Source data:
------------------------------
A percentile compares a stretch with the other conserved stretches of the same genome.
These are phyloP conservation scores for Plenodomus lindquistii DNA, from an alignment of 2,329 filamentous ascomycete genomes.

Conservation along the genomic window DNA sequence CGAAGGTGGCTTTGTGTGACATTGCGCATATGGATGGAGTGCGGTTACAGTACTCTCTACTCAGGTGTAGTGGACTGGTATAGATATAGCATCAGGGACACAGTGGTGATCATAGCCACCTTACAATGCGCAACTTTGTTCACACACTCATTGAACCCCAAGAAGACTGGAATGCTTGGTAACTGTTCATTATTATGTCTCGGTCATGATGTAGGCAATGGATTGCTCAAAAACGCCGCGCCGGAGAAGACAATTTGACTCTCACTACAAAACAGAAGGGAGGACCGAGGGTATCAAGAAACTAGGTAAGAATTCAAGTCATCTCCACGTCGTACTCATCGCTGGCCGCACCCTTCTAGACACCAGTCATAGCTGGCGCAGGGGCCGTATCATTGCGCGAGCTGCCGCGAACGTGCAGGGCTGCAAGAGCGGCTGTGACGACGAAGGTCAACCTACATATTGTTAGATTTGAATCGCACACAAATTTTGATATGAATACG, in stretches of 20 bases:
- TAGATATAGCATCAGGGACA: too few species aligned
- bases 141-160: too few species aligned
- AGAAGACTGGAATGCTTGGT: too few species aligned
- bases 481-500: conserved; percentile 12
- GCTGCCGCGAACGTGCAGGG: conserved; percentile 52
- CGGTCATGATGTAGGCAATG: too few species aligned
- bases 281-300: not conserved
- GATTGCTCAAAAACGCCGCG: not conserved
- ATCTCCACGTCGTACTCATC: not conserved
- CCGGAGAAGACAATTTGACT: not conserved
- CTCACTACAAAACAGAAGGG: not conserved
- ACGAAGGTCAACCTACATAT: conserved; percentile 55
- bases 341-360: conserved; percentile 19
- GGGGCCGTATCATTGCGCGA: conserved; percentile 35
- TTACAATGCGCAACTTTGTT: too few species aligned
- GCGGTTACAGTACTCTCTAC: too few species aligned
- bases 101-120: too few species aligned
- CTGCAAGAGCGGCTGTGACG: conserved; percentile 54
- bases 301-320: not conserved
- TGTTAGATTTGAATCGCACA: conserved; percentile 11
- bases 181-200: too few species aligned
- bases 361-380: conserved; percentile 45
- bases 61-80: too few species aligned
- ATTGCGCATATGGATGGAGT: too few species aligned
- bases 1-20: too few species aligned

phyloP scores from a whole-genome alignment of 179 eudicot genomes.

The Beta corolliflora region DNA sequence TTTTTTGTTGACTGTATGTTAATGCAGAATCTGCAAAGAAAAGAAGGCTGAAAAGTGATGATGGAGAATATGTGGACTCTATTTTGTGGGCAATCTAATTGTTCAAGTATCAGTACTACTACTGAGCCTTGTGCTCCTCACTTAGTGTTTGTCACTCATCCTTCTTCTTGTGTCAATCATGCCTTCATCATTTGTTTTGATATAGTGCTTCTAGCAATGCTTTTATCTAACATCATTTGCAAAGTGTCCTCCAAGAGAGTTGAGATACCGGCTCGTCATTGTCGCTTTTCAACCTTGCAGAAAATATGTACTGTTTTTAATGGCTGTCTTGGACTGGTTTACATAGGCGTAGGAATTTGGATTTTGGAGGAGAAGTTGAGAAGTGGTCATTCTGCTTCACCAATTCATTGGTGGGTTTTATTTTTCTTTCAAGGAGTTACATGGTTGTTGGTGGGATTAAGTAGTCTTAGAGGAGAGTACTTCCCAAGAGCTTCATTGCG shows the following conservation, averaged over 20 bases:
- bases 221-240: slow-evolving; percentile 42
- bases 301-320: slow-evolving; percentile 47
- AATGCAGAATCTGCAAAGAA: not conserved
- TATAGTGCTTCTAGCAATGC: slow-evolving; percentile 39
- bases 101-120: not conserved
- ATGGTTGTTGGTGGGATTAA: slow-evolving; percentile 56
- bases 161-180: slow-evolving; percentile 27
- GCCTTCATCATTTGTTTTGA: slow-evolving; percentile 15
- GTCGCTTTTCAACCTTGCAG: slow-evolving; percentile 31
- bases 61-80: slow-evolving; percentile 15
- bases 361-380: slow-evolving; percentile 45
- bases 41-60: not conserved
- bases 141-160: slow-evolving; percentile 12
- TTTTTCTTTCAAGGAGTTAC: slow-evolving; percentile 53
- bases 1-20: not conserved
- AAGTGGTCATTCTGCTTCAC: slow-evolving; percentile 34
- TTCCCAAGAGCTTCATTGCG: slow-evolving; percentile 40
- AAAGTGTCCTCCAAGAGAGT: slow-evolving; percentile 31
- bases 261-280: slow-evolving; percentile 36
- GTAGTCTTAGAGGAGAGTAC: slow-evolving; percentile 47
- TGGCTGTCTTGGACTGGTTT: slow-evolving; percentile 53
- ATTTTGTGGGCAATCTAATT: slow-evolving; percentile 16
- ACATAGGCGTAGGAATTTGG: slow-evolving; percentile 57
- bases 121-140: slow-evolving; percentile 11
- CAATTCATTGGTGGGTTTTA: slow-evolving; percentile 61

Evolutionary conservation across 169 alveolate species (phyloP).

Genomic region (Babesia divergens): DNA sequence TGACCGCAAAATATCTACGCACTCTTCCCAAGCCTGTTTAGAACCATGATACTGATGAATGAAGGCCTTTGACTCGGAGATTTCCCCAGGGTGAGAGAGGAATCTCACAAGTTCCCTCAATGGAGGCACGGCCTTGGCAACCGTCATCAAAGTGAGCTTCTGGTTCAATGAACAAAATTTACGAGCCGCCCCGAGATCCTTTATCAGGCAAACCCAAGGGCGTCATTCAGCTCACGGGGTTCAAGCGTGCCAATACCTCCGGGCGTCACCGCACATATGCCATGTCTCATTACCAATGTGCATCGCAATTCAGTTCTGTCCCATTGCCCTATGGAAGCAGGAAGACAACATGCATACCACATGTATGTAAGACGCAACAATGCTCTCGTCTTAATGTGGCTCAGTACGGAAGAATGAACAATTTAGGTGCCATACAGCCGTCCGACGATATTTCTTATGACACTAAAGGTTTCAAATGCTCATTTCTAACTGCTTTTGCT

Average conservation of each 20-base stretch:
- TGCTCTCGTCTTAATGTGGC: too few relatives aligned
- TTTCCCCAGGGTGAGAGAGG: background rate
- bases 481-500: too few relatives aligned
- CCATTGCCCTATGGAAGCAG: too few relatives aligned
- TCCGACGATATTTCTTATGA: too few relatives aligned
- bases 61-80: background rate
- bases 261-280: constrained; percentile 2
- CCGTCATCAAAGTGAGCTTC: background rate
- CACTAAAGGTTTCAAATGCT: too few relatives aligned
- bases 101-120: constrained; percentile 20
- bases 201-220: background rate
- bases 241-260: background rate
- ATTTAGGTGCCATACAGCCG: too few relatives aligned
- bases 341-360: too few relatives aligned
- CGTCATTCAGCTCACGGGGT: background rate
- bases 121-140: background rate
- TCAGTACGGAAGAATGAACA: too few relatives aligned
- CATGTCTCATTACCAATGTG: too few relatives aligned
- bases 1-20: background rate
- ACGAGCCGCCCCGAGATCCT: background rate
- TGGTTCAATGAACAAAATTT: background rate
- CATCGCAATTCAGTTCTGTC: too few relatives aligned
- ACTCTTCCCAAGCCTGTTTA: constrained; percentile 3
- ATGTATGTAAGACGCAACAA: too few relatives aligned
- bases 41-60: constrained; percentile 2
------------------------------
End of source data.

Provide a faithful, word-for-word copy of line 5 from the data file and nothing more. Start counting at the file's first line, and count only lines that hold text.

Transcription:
- bases 141-160: too few species aligned